I recently posted a picture of a failed mandibular full arch zirconia prosthesis that got a lot of feedback, especially from lab technicians. The prosthesis was a mess, really. (It not done by me, thankfully). Some implants had screw retained attachments, some cement retained, many screws were fractured, and the zirconium bar was split right in half.

This is the prosthesis:

The thing that strikes me right off the bat is how thin the zirconium framework is. I have seen  several of these bars snap in half when they are not thick enough. (I’ve never seen a titanium framework do that.)

But the interesting thing for me was that I got a few comments stating that: 

“You cannot splint across the mandibular arch with posterior implants due to mandibular flexure.”

Is that true? Is it really contraindicated to do this? This is the topic I’d like to discuss in this short post. 

Mandibular Flexure DOES Occur

We all know mandibular flexure occurs–that fact is not contested. During opening and protrusive movements, the lateral pterygoid muscles cause the mandible to deform slightly. The amount of flexure is very small, but the thinner the mandible–the greater the amount of movement. Also, there is more flexure in the posterior region than the anterior region.

The practical implication of this is that if you are taking final impressions for a longer span prosthesis such as a bridge, a removable partial denture, or a fixed complete denture, then you should take the impression with the patient’s jaws relaxed and not open very wide in order to reduce the distortion. Also, for full arch implant prosthetics, you can improve the accuracy of your cast and passivity of your prosthesis by taking an extra step to verify your master-model. 

The role of mandibular flexure in splinted full-arch implant prosthetics is kind of treated like an urban legend. At a meeting, a speaker might mention to the audience: ‘I once had a patient once who had an inexplicable pain and we determined it must have been due to mandibular flexure.’ There are some case reports that speculate that mandibular flexure prosthetic complications, implant failures, and phantom pain. 

Let’s Look at a Couple of Articles…

Earlier articles claim that mandibular flexure is the cause of implant failure in the distal implants in these prosthetics. A study by Miyamoto et al (2003) compared a group of 7 patients with implants only in the anterior mandible to a group of 8 patients with implants in the anterior mandible and an additional implant placed bilaterally distal to the mental foramen. After 1 year, the implant survival rate was 100% and 60% respectively. They found that only those posteriorly placed implants failed in these patients and they claim that mandibular flexure was the reason.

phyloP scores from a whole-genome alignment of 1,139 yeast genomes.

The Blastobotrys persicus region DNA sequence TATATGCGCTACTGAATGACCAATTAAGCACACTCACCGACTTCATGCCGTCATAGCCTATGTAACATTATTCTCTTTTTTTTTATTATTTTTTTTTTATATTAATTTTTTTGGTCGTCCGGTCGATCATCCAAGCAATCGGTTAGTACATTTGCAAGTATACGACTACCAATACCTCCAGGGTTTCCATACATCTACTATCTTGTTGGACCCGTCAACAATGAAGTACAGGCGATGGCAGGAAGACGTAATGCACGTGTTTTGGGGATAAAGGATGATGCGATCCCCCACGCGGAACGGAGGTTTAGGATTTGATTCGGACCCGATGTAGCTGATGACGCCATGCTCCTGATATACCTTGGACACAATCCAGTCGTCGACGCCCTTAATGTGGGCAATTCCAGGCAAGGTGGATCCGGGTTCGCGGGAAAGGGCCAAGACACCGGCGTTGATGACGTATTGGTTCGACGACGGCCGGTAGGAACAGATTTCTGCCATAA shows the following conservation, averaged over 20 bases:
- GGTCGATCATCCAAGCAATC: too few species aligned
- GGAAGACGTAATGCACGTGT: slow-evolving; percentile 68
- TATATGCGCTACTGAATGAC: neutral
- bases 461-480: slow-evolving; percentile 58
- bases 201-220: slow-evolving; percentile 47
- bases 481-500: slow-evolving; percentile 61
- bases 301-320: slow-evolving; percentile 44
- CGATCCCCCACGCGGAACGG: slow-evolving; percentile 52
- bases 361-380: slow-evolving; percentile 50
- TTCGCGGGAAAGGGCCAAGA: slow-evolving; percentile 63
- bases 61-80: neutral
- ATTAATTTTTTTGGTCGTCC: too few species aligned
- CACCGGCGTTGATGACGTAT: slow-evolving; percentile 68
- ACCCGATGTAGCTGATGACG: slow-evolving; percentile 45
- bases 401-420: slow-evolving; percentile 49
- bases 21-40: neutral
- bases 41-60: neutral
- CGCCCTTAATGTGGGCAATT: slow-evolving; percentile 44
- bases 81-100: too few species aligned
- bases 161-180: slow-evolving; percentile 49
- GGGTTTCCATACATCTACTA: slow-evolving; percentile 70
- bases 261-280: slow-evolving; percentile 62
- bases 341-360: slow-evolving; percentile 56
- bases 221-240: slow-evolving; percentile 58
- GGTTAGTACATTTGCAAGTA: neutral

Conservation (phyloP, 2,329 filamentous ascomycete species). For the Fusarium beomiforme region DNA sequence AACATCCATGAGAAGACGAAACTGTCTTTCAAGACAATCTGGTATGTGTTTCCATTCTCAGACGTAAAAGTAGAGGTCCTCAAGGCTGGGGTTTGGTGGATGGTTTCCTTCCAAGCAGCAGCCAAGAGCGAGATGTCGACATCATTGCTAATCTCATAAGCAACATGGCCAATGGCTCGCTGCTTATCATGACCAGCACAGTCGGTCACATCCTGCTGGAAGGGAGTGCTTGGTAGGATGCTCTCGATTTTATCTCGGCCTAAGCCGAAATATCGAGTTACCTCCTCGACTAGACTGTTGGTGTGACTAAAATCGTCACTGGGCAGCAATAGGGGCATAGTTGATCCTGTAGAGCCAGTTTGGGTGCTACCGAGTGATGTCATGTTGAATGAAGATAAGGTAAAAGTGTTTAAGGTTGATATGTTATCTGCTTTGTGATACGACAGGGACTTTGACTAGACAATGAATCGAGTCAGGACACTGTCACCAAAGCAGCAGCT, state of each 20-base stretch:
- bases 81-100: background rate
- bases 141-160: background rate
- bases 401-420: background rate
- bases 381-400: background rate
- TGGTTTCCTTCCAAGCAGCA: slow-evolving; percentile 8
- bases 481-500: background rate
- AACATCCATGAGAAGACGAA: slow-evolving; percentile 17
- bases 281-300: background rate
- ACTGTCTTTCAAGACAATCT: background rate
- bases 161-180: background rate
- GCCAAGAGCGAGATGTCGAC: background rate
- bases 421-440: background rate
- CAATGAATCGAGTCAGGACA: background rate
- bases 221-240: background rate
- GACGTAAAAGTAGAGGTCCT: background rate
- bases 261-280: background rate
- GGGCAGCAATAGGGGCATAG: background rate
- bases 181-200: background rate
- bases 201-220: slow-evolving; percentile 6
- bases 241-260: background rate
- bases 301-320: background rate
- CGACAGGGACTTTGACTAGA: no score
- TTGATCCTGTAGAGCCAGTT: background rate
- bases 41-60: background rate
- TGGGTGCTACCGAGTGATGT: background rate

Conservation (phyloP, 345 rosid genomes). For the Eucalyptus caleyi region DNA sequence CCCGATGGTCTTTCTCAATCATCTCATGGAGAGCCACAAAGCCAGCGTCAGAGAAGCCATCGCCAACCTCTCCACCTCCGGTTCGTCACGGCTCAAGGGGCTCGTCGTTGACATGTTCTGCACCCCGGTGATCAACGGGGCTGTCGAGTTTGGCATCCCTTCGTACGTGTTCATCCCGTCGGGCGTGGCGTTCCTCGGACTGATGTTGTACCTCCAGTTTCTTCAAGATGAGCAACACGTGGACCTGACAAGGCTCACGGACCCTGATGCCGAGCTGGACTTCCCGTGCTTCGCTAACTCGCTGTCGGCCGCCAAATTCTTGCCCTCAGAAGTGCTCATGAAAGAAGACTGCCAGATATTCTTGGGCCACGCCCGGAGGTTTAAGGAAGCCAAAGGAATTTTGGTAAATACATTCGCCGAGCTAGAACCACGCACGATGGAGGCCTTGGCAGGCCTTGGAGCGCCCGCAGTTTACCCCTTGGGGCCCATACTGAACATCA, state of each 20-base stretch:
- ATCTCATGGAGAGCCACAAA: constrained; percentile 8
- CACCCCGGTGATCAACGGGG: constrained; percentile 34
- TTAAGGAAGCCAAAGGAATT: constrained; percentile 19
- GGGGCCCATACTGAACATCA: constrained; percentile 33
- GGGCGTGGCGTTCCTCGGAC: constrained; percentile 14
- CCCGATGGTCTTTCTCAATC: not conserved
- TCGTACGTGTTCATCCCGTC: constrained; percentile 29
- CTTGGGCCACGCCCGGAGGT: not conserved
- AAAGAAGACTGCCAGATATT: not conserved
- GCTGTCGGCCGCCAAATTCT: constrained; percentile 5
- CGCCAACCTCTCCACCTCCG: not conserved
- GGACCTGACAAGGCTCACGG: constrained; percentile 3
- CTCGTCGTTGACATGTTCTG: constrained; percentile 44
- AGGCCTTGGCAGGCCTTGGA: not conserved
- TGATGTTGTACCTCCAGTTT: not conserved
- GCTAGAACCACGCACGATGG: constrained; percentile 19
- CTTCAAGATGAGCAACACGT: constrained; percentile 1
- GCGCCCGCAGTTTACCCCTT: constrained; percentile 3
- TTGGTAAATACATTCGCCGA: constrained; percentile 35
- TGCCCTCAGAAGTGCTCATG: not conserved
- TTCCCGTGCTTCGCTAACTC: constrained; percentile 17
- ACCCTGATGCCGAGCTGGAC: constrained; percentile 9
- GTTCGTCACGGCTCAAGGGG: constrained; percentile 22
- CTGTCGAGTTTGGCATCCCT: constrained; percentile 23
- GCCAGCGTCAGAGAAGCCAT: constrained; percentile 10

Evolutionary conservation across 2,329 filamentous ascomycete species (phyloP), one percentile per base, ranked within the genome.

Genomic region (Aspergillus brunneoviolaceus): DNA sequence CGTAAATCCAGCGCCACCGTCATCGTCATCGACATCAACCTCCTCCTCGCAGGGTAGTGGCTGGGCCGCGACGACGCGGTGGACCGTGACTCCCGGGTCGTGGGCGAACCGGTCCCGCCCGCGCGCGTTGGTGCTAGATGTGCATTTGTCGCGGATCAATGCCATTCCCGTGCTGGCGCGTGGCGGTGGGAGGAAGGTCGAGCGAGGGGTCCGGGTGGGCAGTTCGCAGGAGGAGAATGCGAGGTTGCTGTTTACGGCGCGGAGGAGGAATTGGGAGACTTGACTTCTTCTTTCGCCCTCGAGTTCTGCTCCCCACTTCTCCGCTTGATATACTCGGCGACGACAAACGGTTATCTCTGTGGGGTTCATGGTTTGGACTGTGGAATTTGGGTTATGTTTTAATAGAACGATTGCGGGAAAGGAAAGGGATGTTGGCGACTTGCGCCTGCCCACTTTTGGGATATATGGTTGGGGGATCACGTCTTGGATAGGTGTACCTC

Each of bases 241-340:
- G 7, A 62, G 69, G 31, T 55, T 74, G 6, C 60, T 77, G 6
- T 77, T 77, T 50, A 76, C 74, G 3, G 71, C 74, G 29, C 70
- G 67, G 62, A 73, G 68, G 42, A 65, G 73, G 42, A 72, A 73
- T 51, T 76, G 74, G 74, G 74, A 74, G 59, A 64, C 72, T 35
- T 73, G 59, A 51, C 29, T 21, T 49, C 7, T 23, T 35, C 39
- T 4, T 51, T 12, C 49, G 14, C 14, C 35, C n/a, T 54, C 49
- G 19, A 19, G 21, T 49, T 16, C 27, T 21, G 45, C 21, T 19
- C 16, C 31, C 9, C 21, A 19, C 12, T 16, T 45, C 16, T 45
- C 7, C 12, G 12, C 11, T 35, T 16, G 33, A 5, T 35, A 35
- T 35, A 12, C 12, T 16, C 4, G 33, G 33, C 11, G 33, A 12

But in reality, we don’t have much data to make any definitive statements about this. One thing to consider about the Miyamoto article is that maybe the passivity of the framework was less ideal with the posterior implants. These metal frameworks were cast, so of course, a longer span of the framework will result in more distortion.

Also, this was before the age of CAD/CAM. Hardly anyone casts their frameworks anymore. Scanning and milling is used to create a more accurate framework than was possible almost 15 years ago when this article was published. Here is an example of me scanning my cast with the Nobel Procera Scanner:

An article published in the Journal of Prosthodontics in 2012 by Law et al, reviews the literature on this topic and concludes:

“The clinical significance of mandibular flexure on the success of dental implant treatment is at this time unclear, and further research is needed.”

Closing Remarks

So, is cross-arch splinting strictly contraindicated? Not necessarily. But flexure is something we should be keenly aware of when we are taking final impressions. Realize that flexure can have implications for the passivity of your framework so ALWAYS pay close attention to verifying your models.

Also, I’ll have a little more respect for the limitations. For instance, there is no reason to try to be a hero and place an implant as far back as a second molar site. Our choice is a balance between minimizing the cantilever and mitigating the effects of mandibular flexure. I will still aim for placing my implants around the second premolar site and then allowing myself a maximum of a 10 mm distal cantilever.

I would love to hear your thoughts. Do you have any experience with this? Have you seen any cases fail due to flexure?

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Cheers!
Ivan

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